April 20, 2018 Reading Time: 4 minutes

I’m absolutely loving Hans Rosling’s posthumous book Factfulness: Ten Reasons We’re Wrong About the World (Flatiron Books, 2018), which, to my further delight, has become an Amazon bestseller. If you need a break from the mainstream media message about how the world is falling apart, I can highly recommend this fact-filled and super fun book.

In fact, I might even suggest that this book should be the starting place for any kind of discussion about economics, politics, and the state of the world in general.

It opens with 13 multiple-choice questions about the state of the world today. Here are a few examples. Test your knowledge with just these five.

  1. In the last 20 years, the proportion of the world population living in extreme poverty has a) almost doubled, b) stayed the same, c) almost halved.

  2. How many people in the world have some access to electricity? a) 20 percent, b) 50 percent, c) 80 percent.

  3. How many of the world’s 1-year-old children today have been vaccinated against some disease? a) 20 percent, b) 50 percent, c) 80 percent.

  4. Worldwide, 30-year-old men have spent 10 years in school, on average. How many years have women of the same age spent in school? a) 9 years, b) 6 years, c) 3 years.

  5. In 1996, tigers, giant pandas, and black rhinos were all listed as endangered. How many of these three species are more critically endangered today? a) two of them, b) one of them, c) none of them.

Here are the correct answers: c, c, c, a, c.

Surprised? If not, you are unusually informed. Most people are not.

Those are five of the fifteen but all of them involve the standard of living, which is the topic of the entire book. His goal is to prove through an unrelenting series of facts that we are living healthier, wealthier, safer, cleaner, and longer lives than ever – and the increases in all of these factors are so astounding that we should all sit around being amazed by them.

Consider just the first point: the percentage of the world population that is living in extreme poverty has fallen by half in the last 20 years. That’s thrilling news! But did you know that? Do you understand what this implies about burning issues like globalization, markets, and technology?

And yet we don’t really pay attention. In fact, most people get most of the questions wrong. I tested this on my colleagues before writing this article. The best score was 5 correct out of 13. The worst score was 2. I’m a pretty optimistic and informed guy but I missed fully four of the questions, even though I knew the idea behind the quiz. Essentially I was not cheery enough. None of us are.

We further find out that disease, death, airline crashes, oil spills, HIV infections, and hunger are all dramatically down. Harvests, immunizations, access to clean water, electricity, education, cell phone ownership, and new music and movies are all up. Again, dramatically.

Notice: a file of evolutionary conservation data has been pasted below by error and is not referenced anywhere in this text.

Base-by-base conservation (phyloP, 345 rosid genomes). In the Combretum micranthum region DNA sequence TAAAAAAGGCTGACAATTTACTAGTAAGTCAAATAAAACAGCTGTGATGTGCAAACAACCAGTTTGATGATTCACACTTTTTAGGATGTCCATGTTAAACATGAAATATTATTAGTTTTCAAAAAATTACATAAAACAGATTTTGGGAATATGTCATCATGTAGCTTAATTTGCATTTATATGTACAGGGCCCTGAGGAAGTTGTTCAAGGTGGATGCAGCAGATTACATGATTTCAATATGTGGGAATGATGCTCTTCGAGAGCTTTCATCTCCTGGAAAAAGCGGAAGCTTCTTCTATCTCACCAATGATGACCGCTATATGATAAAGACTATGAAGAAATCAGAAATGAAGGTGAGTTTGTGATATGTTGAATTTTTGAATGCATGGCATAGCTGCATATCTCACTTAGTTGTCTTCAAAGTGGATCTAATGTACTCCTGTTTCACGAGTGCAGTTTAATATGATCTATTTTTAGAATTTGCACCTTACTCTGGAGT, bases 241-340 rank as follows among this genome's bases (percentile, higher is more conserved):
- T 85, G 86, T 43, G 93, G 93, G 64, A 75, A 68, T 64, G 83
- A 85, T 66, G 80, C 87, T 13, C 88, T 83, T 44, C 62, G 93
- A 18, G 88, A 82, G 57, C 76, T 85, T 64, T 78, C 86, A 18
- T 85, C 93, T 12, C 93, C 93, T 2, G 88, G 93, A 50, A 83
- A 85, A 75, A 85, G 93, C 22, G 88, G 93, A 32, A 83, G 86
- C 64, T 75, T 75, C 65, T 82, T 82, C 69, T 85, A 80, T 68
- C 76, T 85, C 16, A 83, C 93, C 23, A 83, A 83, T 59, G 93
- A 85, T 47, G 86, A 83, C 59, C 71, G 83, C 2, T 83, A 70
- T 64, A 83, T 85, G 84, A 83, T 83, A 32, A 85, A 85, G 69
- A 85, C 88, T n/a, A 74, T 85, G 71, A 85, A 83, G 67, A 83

Why So Sad?

The purpose of the book is not only to reveal facts about the world around us and the trends that are driving it. Rosling seeks to explain our unwillingness to face and incorporate into our thinking good news about the world. He lists a number of biases, which he calls instincts. We have an instinct to be drawn toward negativity, fear, and generalizing from single cases. We like blaming things and people and look for problems to feed that desire. We think only about bad news we just hear rather than long-term approaches. The media feeds this desire for ratings.

All of this sounds right to me but there is a simpler explanation too. Our minds are shaped by the narrative of our own lives. We live now and forward in time, whereas the past is an abstraction we either didn’t experience or have already forgotten. It’s true that one thousand years ago, most of us would be living in huts, sleeping on straw, threatened by violence, stuck in our own communities, dying young, suffering in pain from disease, unable to experience anything like what we call progress – if we would be alive at all.

We can say this, imagine it possibly, but we don’t actually live it. We only experience our prosperity that we take for granted while grousing about the various problems we have in life, and it is these that consume us. The upside of this way of thinking is that it makes the human mind aspirational, which drives us to try to make a future more to our liking.

What is the point of adopting a fact-based worldview? Rosling says that it is essential so that we can better navigate life, the way a GPS helps us navigate a city. Further, knowing the facts about life around us brings us more comfort. We are less alarmed at the news. We are less likely to be manipulated by panicked political promises. We see through the fog. We can be more calm, rational, and perceptive.

Most of all, realizing the progress that has been granted unto us by markets and human cooperation make us skeptical of wild plans to bring about progress via force and central planning. If you look at the fabulous trends of our time carefully, you can see that they are not the results of impositions but rather better human cooperation, technology, and the spread of knowledge. This is the way to improve the world.


Jeffrey A. Tucker

Jeffrey A. Tucker served as Editorial Director for the American Institute for Economic Research from 2017 to 2021.

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